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December 03, 2007

Stuffed Acorn Squash with sausage and two rices recipe

SquashRice

Just a couple of weeks ago, I wrote that there was a "distinct nip in the air and a slight crunch to the grass. Fall was creeping in on little cat feet."

Um yeah, whatever. What a difference a fortnight makes.

Can you say 129 mph winds, boys and girls? How about 3 inches of rain in six hours? I knew you could.

Seriously, in the last few weeks, we have gone from start of fall to first time they used the word hurricane to describe a northwest storm. The main interstate between Seattle and Portland is closed, probably for days,  (But remember, global climate change is a myth.)

Along with the overnight shift in seasons comes a shift in menus. Grills have been stored for the winter while tomatoes and basil have given way to winter squash and sage. Mmmmm! I love fall! It is all about warm comfort food around my house.

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May 25, 2007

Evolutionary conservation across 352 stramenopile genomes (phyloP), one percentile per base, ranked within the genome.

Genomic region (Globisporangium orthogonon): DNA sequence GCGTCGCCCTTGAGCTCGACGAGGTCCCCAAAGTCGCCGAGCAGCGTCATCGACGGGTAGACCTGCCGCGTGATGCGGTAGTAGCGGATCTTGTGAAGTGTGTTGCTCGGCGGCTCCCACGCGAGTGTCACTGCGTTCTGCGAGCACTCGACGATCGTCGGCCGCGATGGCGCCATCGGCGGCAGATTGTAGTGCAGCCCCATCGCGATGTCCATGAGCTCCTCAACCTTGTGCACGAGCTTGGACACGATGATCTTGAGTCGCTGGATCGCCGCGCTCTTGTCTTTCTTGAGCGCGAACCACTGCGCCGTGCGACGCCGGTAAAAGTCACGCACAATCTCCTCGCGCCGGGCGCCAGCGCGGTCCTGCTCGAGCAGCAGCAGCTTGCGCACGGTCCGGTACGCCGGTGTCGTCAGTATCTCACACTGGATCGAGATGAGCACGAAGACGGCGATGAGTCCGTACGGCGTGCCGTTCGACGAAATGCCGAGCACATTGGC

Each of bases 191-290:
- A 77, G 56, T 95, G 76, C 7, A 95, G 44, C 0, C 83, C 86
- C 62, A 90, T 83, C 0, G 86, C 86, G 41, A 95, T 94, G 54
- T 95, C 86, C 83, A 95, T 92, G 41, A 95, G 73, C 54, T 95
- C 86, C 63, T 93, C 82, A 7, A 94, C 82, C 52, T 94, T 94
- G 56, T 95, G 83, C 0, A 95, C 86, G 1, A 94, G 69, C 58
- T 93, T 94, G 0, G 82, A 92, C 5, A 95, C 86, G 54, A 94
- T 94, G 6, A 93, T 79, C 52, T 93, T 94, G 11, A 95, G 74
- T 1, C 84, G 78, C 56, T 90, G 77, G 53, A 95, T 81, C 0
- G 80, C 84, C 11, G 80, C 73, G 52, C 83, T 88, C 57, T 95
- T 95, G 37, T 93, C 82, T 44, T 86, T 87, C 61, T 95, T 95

weekend herb blogging: In love with lovage

lovage leaves

Lovage (Levisticum officinale) is one of my favorite herbs you have never heard of. The herb's lack of public recognition always seems odd to me. It's a versatile herb with a palate-friendly flavor a lot like celery, yet more complex and nuanced. Fresh, young leaves are mellow enough to use whole in a salad, but it also stands up to long cooking in soups and stews.

The obvious presenting flavor of lovage is celery, but the flavor is more complex than that. Along with the concentrated celery is a large dose of the bright green flavor of parsley and a hint of something sweetly earthy. I use it as a celery substitute whenever it is available and find it provides some ineffable extra taste that I really like.